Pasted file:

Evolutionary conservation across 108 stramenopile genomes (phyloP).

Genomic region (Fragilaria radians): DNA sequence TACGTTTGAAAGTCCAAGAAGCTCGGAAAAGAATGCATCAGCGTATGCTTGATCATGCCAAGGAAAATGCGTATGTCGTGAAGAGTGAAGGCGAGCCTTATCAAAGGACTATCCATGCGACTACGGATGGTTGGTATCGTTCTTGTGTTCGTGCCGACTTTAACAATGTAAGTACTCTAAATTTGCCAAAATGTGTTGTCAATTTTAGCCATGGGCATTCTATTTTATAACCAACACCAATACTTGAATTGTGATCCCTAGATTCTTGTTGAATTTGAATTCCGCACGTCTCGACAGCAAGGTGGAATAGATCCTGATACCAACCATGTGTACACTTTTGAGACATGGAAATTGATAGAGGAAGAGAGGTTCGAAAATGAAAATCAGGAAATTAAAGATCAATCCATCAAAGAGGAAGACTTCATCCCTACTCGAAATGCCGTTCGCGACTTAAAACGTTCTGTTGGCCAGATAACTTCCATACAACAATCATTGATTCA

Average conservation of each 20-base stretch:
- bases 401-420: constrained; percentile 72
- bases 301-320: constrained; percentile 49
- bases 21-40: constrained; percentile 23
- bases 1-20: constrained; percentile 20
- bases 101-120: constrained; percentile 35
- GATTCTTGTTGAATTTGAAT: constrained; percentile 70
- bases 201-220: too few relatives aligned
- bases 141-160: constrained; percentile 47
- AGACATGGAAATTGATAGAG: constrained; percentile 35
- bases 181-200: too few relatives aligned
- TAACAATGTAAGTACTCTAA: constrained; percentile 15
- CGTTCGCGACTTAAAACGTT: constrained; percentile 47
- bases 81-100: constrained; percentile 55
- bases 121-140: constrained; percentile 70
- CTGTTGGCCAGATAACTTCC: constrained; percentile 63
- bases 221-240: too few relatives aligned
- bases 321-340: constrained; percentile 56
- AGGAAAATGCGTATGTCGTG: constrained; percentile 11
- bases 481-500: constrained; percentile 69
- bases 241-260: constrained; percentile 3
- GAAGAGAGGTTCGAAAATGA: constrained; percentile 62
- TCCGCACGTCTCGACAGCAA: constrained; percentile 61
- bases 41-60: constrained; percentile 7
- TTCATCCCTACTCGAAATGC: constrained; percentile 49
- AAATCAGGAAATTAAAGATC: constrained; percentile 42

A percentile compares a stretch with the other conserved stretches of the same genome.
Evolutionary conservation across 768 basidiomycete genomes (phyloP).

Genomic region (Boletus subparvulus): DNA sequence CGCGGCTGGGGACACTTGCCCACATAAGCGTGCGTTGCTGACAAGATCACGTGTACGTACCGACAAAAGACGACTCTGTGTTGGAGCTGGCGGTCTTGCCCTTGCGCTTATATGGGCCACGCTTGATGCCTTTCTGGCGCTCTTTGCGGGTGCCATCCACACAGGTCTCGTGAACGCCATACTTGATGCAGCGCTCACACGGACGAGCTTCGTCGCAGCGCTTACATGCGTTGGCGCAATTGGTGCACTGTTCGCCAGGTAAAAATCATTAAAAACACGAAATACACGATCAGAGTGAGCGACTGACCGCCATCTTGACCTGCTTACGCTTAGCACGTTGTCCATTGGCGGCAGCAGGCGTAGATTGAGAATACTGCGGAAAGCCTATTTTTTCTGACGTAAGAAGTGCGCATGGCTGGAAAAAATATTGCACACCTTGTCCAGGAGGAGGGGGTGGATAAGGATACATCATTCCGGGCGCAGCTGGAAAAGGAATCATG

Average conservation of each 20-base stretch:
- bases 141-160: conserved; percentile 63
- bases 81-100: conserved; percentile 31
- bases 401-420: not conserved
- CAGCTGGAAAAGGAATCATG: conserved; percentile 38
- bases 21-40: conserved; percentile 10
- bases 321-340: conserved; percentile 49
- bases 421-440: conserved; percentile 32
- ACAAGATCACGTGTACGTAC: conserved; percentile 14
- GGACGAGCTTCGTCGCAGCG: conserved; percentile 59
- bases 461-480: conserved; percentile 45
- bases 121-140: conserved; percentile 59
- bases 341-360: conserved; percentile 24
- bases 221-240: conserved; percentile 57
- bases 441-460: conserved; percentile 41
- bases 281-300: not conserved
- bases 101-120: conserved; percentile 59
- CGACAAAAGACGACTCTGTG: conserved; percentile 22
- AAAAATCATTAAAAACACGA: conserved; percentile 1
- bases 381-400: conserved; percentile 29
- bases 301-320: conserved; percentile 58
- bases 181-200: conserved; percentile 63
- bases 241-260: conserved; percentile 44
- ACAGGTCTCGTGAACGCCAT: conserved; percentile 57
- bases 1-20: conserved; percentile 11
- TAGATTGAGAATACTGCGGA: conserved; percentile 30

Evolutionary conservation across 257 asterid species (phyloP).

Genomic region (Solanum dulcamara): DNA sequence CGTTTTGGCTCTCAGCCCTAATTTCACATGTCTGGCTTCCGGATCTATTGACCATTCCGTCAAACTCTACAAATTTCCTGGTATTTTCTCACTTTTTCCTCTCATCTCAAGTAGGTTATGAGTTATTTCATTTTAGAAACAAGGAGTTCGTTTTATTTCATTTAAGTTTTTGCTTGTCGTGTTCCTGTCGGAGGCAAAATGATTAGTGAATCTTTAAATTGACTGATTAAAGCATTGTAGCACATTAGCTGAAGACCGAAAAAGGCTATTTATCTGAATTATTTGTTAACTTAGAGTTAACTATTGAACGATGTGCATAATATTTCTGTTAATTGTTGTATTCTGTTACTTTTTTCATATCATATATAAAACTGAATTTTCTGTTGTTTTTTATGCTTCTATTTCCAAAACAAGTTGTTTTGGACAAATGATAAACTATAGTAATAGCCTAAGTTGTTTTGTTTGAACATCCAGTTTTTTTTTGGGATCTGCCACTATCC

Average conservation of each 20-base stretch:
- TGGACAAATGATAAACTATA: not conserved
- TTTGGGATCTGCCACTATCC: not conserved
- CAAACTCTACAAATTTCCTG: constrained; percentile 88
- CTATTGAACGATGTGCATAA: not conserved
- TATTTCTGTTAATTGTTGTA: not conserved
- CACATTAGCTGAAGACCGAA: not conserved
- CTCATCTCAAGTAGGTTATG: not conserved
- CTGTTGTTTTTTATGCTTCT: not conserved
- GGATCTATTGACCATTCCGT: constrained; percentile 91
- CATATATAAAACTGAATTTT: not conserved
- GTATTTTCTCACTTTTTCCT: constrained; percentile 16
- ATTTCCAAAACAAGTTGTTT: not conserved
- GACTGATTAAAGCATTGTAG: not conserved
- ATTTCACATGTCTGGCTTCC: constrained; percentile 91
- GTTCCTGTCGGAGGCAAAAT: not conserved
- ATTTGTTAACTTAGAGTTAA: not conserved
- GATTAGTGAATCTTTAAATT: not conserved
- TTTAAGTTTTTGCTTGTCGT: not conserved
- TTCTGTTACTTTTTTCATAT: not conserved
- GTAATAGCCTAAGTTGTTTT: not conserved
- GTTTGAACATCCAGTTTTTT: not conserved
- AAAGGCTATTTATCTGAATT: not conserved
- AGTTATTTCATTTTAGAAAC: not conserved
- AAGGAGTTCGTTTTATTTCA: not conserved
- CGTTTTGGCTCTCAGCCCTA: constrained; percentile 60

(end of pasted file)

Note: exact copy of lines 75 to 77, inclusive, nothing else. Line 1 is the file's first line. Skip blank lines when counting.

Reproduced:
- GTTCCTGTCGGAGGCAAAAT: not conserved
- ATTTGTTAACTTAGAGTTAA: not conserved
- GATTAGTGAATCTTTAAATT: not conserved